A new survey from Australian Industry Group and accounting firm Deloitte of 150 automotive industry chief executives reveals an industry being buffeted by increasing costs, falling demand and the rising Australian dollar.
Think you’re doing it tough in the downturn? Spare a thought for the companies in Australia’s automotive component sector.
A new survey from Australian Industry Group and accounting firm Deloitte of 150 automotive industry chief executives reveals an industry being buffeted by increasing costs, falling demand and the rising Australian dollar. From 2004 to 2007 – a time when Australia’s economy was booming and car sales were growing at double digit rates – the sector’s average profit margin halved to about 3%.
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“The study shows an industry responding to intensifying global pressures. The impact of the higher dollar in particular has resulted in a loss of competitiveness, higher import penetration, weaker export returns and lower margins,” AIG chief executive Heather Ridout says.
Not surprisingly, the industry is rushing to restructure. The survey reveals 50% of firms have switched parts of their supply chain to lower cost Chinese suppliers in the past three years, while a staggering 52 firms have exited the automotive sector all together and are now manufacturing goods in other sectors.
Despite pleas from industry groups and governments for the parts sector to increase exports, around 90% of sales by the sector are made in the Australian market. The report also argues that those companies that are exporting may be looking in the wrong places: while 18.4% of respondents expect sales growth in the United States and the Asia-Pacific region over the next three years, only 11.2% expect sales growth from the booming Chinese market and just 9.2% anticipate growth from the giant Indian market.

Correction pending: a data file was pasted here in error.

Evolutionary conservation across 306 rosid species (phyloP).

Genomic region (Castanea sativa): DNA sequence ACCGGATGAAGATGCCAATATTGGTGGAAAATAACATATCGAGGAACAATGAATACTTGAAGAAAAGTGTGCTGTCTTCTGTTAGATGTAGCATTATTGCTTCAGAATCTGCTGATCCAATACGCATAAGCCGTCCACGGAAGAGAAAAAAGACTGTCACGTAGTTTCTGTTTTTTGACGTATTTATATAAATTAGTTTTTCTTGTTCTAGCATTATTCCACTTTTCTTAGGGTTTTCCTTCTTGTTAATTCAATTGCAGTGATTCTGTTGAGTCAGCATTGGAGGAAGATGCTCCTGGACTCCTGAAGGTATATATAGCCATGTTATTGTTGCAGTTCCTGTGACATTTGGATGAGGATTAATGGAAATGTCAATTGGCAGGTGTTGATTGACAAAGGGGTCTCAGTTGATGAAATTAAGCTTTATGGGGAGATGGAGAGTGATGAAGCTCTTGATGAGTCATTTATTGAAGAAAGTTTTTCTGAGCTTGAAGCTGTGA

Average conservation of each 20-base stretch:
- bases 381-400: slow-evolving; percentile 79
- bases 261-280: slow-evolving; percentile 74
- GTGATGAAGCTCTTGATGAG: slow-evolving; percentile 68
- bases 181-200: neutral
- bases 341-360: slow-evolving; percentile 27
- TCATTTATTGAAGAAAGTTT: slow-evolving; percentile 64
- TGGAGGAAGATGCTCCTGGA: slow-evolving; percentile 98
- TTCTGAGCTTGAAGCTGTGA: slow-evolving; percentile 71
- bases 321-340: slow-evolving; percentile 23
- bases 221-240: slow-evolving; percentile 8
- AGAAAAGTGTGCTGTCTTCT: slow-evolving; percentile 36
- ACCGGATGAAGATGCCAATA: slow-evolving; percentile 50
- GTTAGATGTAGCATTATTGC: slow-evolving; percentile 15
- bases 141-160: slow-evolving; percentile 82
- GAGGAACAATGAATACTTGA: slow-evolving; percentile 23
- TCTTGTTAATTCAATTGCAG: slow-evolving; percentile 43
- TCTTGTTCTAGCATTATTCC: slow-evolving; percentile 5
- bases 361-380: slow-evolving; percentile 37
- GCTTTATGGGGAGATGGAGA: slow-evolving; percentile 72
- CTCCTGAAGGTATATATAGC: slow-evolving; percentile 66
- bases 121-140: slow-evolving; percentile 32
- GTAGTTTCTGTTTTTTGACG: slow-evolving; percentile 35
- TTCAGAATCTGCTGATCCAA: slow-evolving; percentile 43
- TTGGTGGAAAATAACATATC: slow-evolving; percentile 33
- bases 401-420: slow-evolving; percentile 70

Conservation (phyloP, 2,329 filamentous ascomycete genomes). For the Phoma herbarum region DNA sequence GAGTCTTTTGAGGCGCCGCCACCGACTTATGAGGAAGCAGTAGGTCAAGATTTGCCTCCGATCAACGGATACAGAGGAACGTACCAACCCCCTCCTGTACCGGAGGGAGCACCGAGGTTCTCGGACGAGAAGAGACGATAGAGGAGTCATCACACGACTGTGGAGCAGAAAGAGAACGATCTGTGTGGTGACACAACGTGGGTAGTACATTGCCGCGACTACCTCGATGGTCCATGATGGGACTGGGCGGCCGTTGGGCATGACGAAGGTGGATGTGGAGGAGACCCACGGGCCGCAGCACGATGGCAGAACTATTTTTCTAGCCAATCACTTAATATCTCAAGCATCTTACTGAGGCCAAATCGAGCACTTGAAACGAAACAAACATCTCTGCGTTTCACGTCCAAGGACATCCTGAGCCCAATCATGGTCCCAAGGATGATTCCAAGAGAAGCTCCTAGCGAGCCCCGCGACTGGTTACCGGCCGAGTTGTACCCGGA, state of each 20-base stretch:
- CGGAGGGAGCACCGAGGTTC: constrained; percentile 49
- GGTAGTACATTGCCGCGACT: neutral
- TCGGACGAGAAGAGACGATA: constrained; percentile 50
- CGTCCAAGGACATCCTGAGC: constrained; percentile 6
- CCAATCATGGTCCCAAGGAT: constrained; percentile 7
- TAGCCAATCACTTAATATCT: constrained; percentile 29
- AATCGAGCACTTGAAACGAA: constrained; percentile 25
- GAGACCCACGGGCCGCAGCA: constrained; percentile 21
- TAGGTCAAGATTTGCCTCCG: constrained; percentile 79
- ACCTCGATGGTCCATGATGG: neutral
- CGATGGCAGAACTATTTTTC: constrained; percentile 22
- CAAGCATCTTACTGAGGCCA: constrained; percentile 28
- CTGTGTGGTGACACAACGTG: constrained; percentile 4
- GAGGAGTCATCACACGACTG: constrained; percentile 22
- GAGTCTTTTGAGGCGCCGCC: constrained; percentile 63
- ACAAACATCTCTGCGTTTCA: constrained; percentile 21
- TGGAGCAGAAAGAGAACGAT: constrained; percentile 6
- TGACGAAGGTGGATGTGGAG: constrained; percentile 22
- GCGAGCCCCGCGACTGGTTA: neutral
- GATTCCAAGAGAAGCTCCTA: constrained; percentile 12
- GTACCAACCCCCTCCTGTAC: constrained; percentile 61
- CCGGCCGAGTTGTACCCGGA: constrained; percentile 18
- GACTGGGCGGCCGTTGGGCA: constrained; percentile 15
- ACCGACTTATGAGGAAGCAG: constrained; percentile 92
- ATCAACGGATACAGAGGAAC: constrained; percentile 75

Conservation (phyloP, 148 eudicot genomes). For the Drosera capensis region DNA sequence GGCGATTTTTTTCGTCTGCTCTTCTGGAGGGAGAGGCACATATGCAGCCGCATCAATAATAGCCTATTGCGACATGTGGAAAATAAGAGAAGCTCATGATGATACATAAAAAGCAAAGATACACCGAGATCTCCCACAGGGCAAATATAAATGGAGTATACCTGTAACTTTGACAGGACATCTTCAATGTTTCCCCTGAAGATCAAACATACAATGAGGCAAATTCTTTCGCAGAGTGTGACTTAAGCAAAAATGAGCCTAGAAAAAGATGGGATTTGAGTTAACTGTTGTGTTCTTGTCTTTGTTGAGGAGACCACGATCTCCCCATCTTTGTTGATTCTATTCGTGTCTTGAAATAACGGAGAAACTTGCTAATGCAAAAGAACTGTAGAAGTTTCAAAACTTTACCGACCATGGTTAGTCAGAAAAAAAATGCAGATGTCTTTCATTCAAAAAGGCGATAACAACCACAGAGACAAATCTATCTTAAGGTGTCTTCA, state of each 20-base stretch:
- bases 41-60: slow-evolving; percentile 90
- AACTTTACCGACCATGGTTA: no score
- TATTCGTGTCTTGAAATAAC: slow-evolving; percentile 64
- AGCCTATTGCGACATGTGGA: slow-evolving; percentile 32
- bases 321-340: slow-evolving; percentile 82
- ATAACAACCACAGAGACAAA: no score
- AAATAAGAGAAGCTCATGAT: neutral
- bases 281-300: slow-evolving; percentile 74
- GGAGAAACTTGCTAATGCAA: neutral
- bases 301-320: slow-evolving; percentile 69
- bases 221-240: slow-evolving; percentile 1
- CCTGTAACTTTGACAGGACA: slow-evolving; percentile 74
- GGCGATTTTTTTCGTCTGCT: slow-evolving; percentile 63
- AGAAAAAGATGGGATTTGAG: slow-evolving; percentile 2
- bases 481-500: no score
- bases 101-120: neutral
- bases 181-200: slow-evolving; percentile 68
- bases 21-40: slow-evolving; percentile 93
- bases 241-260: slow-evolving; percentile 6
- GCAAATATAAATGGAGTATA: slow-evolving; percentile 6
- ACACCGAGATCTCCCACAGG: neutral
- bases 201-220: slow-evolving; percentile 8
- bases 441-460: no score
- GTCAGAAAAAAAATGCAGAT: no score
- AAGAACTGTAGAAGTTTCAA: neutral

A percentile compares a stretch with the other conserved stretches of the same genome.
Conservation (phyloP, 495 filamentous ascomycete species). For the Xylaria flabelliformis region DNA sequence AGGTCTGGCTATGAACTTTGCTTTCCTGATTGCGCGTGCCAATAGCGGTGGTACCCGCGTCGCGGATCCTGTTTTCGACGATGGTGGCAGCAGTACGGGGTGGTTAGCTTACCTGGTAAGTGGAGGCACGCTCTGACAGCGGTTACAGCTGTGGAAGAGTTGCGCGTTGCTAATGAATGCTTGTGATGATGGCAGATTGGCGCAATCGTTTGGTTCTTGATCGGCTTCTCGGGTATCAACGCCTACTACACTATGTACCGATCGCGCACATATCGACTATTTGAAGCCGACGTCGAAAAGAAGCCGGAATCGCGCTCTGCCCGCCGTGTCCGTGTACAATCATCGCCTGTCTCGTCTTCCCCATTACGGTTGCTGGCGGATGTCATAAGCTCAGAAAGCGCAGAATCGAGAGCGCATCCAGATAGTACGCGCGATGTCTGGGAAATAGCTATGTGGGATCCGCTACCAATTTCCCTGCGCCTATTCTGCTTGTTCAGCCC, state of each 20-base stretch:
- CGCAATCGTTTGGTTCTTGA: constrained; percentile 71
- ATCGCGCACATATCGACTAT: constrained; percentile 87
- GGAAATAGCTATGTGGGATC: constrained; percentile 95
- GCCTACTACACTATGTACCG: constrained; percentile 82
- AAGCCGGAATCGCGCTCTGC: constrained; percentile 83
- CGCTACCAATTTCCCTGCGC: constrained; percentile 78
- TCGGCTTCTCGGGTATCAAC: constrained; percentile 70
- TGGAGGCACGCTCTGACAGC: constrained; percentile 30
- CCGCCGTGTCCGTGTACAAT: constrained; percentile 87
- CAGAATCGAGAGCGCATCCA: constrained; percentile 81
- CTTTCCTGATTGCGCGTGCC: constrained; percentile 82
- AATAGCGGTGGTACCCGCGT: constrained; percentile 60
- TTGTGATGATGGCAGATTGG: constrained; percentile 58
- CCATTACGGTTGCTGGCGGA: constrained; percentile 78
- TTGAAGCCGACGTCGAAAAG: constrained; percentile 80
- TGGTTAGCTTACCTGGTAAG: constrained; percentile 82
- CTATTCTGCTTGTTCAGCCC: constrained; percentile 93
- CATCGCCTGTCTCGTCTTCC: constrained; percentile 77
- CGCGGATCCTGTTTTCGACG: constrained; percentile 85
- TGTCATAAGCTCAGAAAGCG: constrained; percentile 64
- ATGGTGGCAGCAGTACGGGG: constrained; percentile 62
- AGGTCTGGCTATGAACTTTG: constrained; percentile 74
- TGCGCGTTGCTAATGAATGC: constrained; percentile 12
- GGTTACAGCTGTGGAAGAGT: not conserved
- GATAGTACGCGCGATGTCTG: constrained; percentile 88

Deloitte’s Australian leader of manufacturing and automotive industry groups, Tom Imbesi, says parts companies must look outwards, given the position of Australian car markers. “The local industry also needs to develop a greater focus on building markets overseas given that local vehicle production is expected to be flat in the near term.”
The AIG survey comes just days before the Rudd Government’s automotive review, headed by former Victorian premier Steve Bracks, releases its report into automotive sector assistance. There’s no doubt Australian parts makers will be hoping for a boost from the report.
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